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The Extra Point

NCAA gets it right

Chris Siers
Posted 4/1/20

It only took a global pandemic, but it finally appears the NCAA is starting to make rational decisions that affect the landscape of collegiate athletics. So many times in recent years the NCAA has had opportunities to enforce a stiff penalty or allow a student to transfer which would ordinarily violate regulations...

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The Extra Point

NCAA gets it right

Posted

It only took a global pandemic, but it finally appears the NCAA is starting to make rational decisions that affect the landscape of collegiate athletics.

So many times in recent years the NCAA has had opportunities to enforce a stiff penalty or allow a student to transfer which would ordinarily violate regulations.

Instead, when blatant corruption rocked the college basketball world and academic fraud ravaged a college basketball blue blood, the NCAA allowed business to continue as usual.

In fact, it hasn't been since Southern Methodist University's death penalty for a recruiting scandal in the 1980's that the NCAA has levied a “harsh” penalty.

There have been postseason bans in various sports for different instances, but nothing of major brevity.

When the University of North Carolina was caught in an academic fraud scandal that could have stripped the school of its ability to accredit students who graduate.

The school was found to have given high grades to athletes who signed up for “fake classes.”

Instead of levying a harsh penalty on a blue blood program, UNC was essentially given a free pass.

The same thing happened with the federal investigation in to Adidas that led investigators to the University of Kansas, who was eventually charged with a “lack of institutional control.”

Both basketball coach Bill Self and former football coach David Beaty were found to have Level 1 and Level 2 violations.

Allegations claimed that Adidas and employees acted on behalf of the school, which resulted in violations of NCAA policy.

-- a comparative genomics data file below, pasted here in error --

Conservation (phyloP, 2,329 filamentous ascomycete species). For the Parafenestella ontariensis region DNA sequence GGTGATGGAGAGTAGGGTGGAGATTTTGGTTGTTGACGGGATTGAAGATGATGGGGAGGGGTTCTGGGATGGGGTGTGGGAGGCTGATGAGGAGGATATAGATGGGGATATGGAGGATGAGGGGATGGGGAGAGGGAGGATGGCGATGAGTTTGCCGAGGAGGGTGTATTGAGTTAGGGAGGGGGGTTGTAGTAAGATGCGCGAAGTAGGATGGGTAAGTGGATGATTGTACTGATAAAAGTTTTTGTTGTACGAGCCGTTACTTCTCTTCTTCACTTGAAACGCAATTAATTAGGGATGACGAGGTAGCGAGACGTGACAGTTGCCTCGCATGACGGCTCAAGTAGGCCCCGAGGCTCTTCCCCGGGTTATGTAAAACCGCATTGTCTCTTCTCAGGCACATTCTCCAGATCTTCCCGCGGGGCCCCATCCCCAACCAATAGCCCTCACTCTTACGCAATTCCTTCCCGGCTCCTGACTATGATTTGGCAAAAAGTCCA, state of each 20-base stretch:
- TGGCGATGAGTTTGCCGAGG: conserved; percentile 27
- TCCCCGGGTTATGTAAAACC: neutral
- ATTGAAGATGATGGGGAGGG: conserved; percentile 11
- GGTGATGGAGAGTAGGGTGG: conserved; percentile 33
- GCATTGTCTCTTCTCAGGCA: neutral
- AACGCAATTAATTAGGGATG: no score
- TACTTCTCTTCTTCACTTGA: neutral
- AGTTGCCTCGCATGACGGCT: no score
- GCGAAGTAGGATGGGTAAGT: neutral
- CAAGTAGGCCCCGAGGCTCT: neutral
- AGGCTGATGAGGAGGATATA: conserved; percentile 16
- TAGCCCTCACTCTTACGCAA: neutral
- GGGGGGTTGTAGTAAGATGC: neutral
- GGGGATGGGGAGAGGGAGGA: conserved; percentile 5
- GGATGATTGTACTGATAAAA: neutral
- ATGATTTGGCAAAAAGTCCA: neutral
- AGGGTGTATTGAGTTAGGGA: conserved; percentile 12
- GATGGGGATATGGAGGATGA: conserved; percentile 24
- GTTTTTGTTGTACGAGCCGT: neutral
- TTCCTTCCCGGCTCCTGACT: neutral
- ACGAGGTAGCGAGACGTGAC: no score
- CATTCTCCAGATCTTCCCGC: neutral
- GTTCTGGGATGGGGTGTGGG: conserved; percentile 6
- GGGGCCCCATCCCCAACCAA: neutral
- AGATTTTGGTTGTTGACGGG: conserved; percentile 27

However, as with the UNC fraud scandal, the NCAA refused to levy a harsh penalty because Kansas was a blue blood basketball program.

With the COVID-19 outbreak, the NCAA promptly canceled the national basketball tournament, followed by all spring sports.

On Monday afternoon, the NCAA Division I Council approved a vote that would give an extra year of eligibility to all spring sports athletes—not just seniors.

The vote also allowed schools to expand rosters past the current scholarship limits, which will allow schools to continue recruiting and allow players the extra year of eligibility for missing out on the Spring 2020 season due to the COVID-19 pandemic.

This was not only the correct decision to allow an extra year of eligibility, but showed the NCAA is capable of making the right decision when it comes to hot-button issues.

While unlikely, the NCAA could take it one step farther and extend an extra year of eligibility to the winter athletes who weren't able to compete in conference and national titles an extra year as well.

In addition to the NCAA allowing an extra year of eligibility to spring athletes affected by the pandemic, the NCAA is slashing pay among its top executives, including president Mark Emmert.

There has been significant financial losses among the Division I schools, with the distribution payment dropping from $600 million to $225 million.

So what does this mean?

The NCAA could be looking at a hard reset if the closures of sports reaches too far into the summer months.

Already, colleges are missing out on spring football practice and spring football games.

Should the shutdown last into June or July, the NCAA will have to take a hard look at the impact at the loss of revenue from football.

That said, the decisions made in the last week shows the NCAA is fully capable of making the correct decision...even though it took a full blown pandemic to get them brass to that point.

Chris Siers is sports editor of the Times-Gazette. Email him at sports@t-g.com.

Chris Siers is sports editor of the Times-Gazette.

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